Power to Protect: Coping with a crying baby

Power to Protect: Coping with a crying baby

HE Code: 
HE2460
Language: 
Also available in: 
Format: 
Pamphlet DLE
Publication date: 
June 2015
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This resource for health professionals to use with parents and caregivers talks about the reasons why a baby may cry, gives tips for how to cope, and explains the damage that can be caused by shaking a baby. Printed copies of this pamphlet are limited and restricted to 100 copies per order (by health professionals). However everyone can read the information online and download a PDF copy. Much of the information in this pamphlet is also contained in the Well Child Tamariki Ora My Health Book and so parents should be referred to their copy in the first instance.

Caring for a baby can be challenging at times. Although you will have lots of great moments, you may also have some worries about what is best for your baby. One of the hardest times can be when baby cries, and you can’t work out why. This can be very frustrating.

Why babies cry

Crying is how babies communicate. Sometimes they are telling you something is wrong. Sometimes they just want and need your attention and love. Crying does not mean your baby is naughty.

Often, you won’t be able to find a reason for your baby crying. This can be very frustrating.

If your baby won’t stop crying, have a look at the helpful checklist below for tips on crying.

Never, ever shake a baby

The number one reason why babies are shaken is because their caregivers become angry or frustrated.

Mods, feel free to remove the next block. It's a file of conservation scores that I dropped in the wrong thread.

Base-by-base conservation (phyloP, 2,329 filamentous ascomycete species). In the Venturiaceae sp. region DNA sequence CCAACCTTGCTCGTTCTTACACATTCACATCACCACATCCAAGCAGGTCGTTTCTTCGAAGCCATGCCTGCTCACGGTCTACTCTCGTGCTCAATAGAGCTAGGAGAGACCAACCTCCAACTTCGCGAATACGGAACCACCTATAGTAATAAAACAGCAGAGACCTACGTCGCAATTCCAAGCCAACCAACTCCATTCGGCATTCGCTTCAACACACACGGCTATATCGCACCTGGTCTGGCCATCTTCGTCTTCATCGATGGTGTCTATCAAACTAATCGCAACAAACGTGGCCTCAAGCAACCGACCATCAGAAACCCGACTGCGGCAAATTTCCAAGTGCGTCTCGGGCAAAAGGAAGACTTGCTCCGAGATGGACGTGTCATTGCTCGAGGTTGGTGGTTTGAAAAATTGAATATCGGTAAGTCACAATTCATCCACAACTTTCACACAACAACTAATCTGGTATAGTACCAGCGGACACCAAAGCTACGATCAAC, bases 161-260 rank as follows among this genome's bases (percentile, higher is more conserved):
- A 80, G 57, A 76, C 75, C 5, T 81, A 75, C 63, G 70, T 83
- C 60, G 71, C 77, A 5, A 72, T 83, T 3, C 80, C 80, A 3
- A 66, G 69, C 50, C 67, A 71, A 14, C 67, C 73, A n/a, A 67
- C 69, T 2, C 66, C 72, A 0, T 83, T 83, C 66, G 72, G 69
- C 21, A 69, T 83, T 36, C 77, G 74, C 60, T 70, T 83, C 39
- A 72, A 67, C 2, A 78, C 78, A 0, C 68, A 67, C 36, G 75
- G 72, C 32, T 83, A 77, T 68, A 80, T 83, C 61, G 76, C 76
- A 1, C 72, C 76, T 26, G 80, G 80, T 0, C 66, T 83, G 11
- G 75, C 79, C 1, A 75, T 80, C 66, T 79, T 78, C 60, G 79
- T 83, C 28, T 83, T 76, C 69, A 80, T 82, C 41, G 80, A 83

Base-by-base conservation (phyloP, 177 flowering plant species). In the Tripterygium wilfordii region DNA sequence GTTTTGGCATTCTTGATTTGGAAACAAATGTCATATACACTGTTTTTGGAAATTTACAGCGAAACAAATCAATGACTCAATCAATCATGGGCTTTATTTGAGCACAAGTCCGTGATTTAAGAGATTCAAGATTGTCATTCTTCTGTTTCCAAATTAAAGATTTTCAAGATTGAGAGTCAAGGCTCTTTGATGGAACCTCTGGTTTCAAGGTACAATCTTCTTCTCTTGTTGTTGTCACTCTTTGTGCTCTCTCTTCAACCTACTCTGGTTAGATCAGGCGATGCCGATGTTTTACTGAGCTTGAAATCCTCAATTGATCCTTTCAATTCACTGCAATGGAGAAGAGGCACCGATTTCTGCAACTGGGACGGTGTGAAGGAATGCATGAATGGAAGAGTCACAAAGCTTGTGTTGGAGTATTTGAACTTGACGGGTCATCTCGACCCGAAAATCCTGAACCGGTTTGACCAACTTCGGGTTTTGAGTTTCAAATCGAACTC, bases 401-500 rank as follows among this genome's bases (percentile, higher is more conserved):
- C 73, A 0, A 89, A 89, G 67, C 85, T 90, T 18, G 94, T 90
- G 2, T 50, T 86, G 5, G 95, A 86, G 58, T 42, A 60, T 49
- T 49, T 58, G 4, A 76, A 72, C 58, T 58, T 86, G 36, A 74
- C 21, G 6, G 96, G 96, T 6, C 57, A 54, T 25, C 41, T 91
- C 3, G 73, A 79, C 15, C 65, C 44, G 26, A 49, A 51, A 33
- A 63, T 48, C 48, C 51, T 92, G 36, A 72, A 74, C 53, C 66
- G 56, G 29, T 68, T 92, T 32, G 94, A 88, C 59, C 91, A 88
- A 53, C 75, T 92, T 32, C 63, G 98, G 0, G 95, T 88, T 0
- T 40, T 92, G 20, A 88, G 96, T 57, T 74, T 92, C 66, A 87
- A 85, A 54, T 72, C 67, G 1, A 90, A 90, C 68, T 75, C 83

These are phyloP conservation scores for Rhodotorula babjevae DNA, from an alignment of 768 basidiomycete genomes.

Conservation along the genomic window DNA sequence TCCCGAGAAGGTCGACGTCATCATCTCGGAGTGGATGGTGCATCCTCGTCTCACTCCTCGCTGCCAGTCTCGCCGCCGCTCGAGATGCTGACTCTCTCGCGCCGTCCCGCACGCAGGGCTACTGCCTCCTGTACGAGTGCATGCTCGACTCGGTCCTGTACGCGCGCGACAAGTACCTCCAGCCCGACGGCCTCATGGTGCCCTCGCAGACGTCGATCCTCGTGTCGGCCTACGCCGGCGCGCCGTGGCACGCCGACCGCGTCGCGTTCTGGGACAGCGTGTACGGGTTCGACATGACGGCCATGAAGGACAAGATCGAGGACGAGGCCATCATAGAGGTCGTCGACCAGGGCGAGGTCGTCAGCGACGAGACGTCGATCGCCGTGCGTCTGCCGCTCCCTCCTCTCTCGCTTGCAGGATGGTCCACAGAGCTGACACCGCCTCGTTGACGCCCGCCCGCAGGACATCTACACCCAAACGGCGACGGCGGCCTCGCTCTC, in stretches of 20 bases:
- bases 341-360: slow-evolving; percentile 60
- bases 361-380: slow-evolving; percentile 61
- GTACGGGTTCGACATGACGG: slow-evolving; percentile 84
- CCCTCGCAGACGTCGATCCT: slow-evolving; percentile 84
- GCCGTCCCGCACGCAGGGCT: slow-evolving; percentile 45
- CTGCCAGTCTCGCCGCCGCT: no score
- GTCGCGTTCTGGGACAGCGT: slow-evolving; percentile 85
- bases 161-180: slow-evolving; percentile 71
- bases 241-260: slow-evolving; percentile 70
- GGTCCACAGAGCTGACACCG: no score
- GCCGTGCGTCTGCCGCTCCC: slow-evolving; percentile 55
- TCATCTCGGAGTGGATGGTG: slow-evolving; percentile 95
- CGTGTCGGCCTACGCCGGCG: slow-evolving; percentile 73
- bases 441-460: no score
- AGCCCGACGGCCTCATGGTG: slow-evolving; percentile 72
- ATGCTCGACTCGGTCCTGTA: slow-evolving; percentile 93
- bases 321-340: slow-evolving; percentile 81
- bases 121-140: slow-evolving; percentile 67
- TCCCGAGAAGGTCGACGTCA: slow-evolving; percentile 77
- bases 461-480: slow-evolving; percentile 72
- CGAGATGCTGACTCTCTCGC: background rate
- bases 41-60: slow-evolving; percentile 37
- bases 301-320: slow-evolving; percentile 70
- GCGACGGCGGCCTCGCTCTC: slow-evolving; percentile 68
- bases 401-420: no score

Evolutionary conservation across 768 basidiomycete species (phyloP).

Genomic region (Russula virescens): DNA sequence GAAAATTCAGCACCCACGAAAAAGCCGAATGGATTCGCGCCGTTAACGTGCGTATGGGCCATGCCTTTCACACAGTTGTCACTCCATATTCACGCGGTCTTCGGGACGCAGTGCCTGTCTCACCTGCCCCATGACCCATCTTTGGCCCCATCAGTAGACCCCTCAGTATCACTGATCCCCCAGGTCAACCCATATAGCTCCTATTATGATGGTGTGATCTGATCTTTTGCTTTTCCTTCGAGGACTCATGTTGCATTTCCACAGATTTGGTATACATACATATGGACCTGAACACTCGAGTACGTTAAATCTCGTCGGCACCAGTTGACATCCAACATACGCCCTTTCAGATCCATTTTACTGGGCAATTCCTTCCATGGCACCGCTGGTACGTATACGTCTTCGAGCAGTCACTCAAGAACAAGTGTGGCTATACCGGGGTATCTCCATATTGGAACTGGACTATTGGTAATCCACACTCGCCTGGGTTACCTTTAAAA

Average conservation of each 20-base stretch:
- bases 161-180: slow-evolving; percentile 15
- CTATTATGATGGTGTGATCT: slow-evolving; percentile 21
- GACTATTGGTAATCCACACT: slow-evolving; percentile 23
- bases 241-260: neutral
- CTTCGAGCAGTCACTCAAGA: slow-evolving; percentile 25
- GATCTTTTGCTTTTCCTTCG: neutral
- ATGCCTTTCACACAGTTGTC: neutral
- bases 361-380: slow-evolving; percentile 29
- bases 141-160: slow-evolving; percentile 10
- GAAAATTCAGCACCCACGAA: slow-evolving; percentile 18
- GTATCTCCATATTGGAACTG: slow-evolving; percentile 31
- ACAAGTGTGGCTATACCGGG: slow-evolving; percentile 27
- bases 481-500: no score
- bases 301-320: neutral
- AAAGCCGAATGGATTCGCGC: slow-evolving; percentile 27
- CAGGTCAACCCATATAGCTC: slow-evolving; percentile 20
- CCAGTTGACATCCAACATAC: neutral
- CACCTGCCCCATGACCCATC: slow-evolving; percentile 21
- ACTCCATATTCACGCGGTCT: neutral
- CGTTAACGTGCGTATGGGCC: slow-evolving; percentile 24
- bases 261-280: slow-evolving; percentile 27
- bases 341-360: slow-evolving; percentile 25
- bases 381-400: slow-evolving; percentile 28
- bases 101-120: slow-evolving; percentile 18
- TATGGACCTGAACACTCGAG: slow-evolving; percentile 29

Shaking a baby can cause:

  • permanent brain damage
  • paralysis
  • blindness
  • deafness
  • seizures
  • broken bones
  • developmental delay
  • death.

You have the power to protect. When your baby won’t stop crying, be strong enough to walk away, take a break and come back ready to comfort your baby.

“After a few minutes away, I feel 100% better. I am calmer and happy to comfort her.” Father of three month old baby

Getting help

Friends and family members

Your midwife, GP or well child provider

If you’d like someone to talk to, call:

Plunketline................................0800 933 922

Lifeline .....................................0800 543 354

Youthline for young parents ....0800 376 633

Youthline Free TXT .................243

If you have family worries and would like someone to talk to, you can call a Child, Youth and Family social worker on 0508 FAMILY (0508 326 459).

Why not take some time now to list the names and numbers of close friends and relatives you can call.

If you think your baby has been shaken, get help straight away. Don’t let fear or pride stop you. It could save your baby’s life.

Phone 111 for urgent medical help.

Crying checklist

  1. Cuddle your baby
  2. Try offering a feed again
  3. Change the nappy if it is wet or dirty
  4. Make sure your baby’s clothing is not too tight
  5. Make sure your baby isn’t too hot or cold
  6. Burp your baby (wind pain can be very uncomfortable)
  7. Wrap and hold baby safely in a lightweight blanket
  8. Is baby tired? Put baby down somewhere safe to sleep.

I’ve done all this and baby’s still crying…now what?

  1. Hold your baby close, massage their back, sing, hum or talk
  2. Give baby a warm soothing bath or take one together. Never leave baby unattended in the bath
  3. Put baby in a stroller and go for a walk or in a car seat for a short drive.

If you are worried baby is unwell, contact your midwife, GP or well child provider.

Never leave your baby alone with someone you think might lose control.

Keeping your baby safe

Have a plan of what you will do if your baby keeps crying and you become upset or angry.

If you think you might lose control, do not pick up baby!

Walk away

If you’re holding baby, put baby in a safe place and walk away. Leave the room.

Take a break

Check baby often, but do not pick baby up until you feel calm.

Try doing something that usually relaxes you, like a quick shower or a cup of tea.

Talk to someone

Call a relative, friend or trusted neighbour to give you a break.

Don’t be embarrassed. It’s OK to know when you’ve reached your limit.